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Money and the Meaning Life

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May 9, 2009 | by Aish.com

Jacob Needleman has counseled the rich and successful on matters of money and meaning. His conclusion: "Money is like a mirror to our culture. What we see tells us who we are."

www.fastcompany.com

Money takes some understanding. To help us come to terms with it,
Fast Company turned to Jacob Needleman, philosopher, author, and
lecturer. His book, "Money and the Meaning of Life" (Currency/Doubleday, 1991), captured the wisdom of his 30 years of teaching at San Francisco State University; his experiences in seminars with the wealthy, successful members of the Young
Presidents' Organization; and his encounters with high-achieving businesspeople around the world.

"It's damn hard, in fact nearly impossible, to think about money honestly," says Needleman. "It has an immense influence on everything we do. Yet few people are able to acknowledge the power of money."

Because of his insights on money and meaning, Jacob Needleman has
become a popular consultant to businesses and philanthropic
organizations; he also appeared as a memorable subject in Bill
Moyers's PBS series "A World of Ideas." Fast Company interviewed
Needleman in his home in San Francisco.

How does money change people?

Having lots of money can be like a drug. It can make you feel
powerful and giddy. It can convince you that everything's going to be
okay. Years ago they asked the great fighter Joe Louis what he
thought about money, and he said, "I don't like money very much, but
it calms my nerves." Money makes us unjustifiably feel that we're
better and more important than we really are. When money can make you
feel humble, then I think it's really useful. But if it fattens your
ego, which it often does, then look out.

That way lies madness. That's what all the Greek tragedies are about
-- hubris -- and that's part of the problem with money. It is
greatness, it is power, it is beauty. Money is about love and
relationships. It has a wonderful power to bring people together as
well as tear them apart. You can't escape money. If you run from it,
it will chase you and catch you. Even Thoreau today would need a real
estate agent to help him buy the cabin at Walden Pond.

If you don't know how you are toward money, you simply don't know

If we don't understand our relationship to money in this culture,
then I think we're doomed. If you don't know how you are toward money
and really understand that relationship, you simply don't know
yourself. Period.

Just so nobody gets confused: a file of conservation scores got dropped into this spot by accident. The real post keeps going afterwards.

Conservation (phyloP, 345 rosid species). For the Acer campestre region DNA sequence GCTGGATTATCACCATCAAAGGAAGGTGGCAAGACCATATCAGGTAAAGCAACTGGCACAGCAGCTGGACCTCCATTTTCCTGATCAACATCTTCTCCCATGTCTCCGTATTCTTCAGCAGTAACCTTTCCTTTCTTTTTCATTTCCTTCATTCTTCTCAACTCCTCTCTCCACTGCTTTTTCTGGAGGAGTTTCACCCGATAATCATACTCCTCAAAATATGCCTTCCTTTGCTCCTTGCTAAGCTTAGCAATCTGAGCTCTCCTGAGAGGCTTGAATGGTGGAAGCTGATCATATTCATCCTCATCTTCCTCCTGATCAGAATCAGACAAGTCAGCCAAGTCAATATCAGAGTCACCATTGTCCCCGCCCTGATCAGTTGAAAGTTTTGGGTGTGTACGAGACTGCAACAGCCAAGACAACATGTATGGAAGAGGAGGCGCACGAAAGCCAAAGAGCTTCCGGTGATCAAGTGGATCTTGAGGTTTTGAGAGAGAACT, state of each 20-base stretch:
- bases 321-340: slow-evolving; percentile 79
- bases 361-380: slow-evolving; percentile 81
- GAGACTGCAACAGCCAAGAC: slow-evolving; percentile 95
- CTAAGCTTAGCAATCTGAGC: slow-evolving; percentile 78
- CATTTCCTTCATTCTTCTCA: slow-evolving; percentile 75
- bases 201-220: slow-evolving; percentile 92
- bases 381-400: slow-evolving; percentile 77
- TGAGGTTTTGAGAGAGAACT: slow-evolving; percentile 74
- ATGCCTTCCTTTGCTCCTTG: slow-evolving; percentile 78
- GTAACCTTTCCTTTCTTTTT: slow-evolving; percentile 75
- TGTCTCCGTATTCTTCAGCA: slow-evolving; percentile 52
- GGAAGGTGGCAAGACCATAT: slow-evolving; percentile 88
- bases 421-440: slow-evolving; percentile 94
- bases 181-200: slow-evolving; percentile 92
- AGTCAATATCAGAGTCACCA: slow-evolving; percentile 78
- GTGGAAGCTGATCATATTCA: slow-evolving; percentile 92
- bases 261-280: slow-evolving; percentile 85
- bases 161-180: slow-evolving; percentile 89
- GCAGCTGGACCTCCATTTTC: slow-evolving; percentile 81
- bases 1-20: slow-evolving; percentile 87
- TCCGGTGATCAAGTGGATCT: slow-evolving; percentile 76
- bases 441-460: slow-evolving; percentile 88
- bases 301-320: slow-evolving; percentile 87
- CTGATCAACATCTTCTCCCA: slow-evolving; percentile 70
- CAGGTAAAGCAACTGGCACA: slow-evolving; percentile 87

From your experiences with people who've made a lot of money, is
there something different about the way people get rich today?

The incredible pace of change triggered by modern technology has
affected how people acquire wealth. There's no precedent in human
experience for the speed, scale, or age at which people today can get
incredibly wealthy. When everything is quick and fast and easy, a
certain part of ourselves is fed while another part withers away.
Worse, we don't even know it.

In the past, wealth tended to be something you built up over a long
time, or inherited from your family. Today people are getting wealthy
quickly in what used to be a long, hard-earned process.

Let's see if we can make it more specific. Say that I'm a 25-year-old
working in a company that just went public, and my options are now
worth $10 million. What should I do? How do I keep this money from
overwhelming me?

You need to find someone you can talk to. You need to see if there is
any wisdom out there beyond the calculus of just getting and
spending. Maybe you have a priest, a parent, a professor, or a
friend. Maybe there are a couple of other people in your same
situation who are also asking, "How are we supposed to navigate this
life that suddenly is so weird?"

You need to realize that you are only 25 years old and that you
aren't wise enough to know what to do with this $10 million. Think
about it: $10 million! Suddenly you can have anything you want. And
just as suddenly it is going to be obvious to you that getting
everything you want is not going to do anything for you. Pretty soon
you are going to feel just as empty with $10 million as you did
before.

Doesn't having that much money mean you no longer have to worry about